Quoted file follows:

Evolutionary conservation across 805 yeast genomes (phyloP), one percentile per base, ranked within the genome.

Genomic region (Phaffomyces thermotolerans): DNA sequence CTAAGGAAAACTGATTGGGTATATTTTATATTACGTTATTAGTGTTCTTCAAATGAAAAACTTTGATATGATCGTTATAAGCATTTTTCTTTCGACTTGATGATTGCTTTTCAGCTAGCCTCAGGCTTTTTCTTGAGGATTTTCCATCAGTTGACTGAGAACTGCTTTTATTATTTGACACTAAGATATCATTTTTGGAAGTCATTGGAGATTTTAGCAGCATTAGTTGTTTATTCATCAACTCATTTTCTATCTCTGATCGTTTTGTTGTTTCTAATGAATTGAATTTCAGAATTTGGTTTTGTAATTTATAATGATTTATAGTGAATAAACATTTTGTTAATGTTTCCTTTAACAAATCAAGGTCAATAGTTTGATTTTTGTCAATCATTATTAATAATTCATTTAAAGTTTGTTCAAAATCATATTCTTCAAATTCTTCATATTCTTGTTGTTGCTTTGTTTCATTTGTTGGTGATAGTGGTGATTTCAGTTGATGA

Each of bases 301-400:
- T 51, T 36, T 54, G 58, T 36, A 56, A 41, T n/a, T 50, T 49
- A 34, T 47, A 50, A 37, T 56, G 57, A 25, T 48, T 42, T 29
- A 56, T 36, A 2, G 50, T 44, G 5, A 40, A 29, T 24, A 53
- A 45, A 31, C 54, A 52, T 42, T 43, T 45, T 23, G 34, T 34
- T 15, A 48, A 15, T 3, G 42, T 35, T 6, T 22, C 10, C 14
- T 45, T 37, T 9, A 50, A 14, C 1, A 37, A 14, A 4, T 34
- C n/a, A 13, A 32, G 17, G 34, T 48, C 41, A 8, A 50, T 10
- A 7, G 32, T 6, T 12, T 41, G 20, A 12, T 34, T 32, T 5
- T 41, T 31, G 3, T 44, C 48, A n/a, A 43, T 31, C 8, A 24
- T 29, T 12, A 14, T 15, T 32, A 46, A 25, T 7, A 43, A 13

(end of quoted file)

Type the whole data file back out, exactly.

Evolutionary conservation across 805 yeast genomes (phyloP), one percentile per base, ranked within the genome.

Genomic region (Phaffomyces thermotolerans): DNA sequence CTAAGGAAAACTGATTGGGTATATTTTATATTACGTTATTAGTGTTCTTCAAATGAAAAACTTTGATATGATCGTTATAAGCATTTTTCTTTCGACTTGATGATTGCTTTTCAGCTAGCCTCAGGCTTTTTCTTGAGGATTTTCCATCAGTTGACTGAGAACTGCTTTTATTATTTGACACTAAGATATCATTTTTGGAAGTCATTGGAGATTTTAGCAGCATTAGTTGTTTATTCATCAACTCATTTTCTATCTCTGATCGTTTTGTTGTTTCTAATGAATTGAATTTCAGAATTTGGTTTTGTAATTTATAATGATTTATAGTGAATAAACATTTTGTTAATGTTTCCTTTAACAAATCAAGGTCAATAGTTTGATTTTTGTCAATCATTATTAATAATTCATTTAAAGTTTGTTCAAAATCATATTCTTCAAATTCTTCATATTCTTGTTGTTGCTTTGTTTCATTTGTTGGTGATAGTGGTGATTTCAGTTGATGA

Each of bases 301-400:
- T 51, T 36, T 54, G 58, T 36, A 56, A 41, T n/a, T 50, T 49
- A 34, T 47, A 50, A 37, T 56, G 57, A 25, T 48, T 42, T 29
- A 56, T 36, A 2, G 50, T 44, G 5, A 40, A 29, T 24, A 53
- A 45, A 31, C 54, A 52, T 42, T 43, T 45, T 23, G 34, T 34
- T 15, A 48, A 15, T 3, G 42, T 35, T 6, T 22, C 10, C 14
- T 45, T 37, T 9, A 50, A 14, C 1, A 37, A 14, A 4, T 34
- C n/a, A 13, A 32, G 17, G 34, T 48, C 41, A 8, A 50, T 10
- A 7, G 32, T 6, T 12, T 41, G 20, A 12, T 34, T 32, T 5
- T 41, T 31, G 3, T 44, C 48, A n/a, A 43, T 31, C 8, A 24
- T 29, T 12, A 14, T 15, T 32, A 46, A 25, T 7, A 43, A 13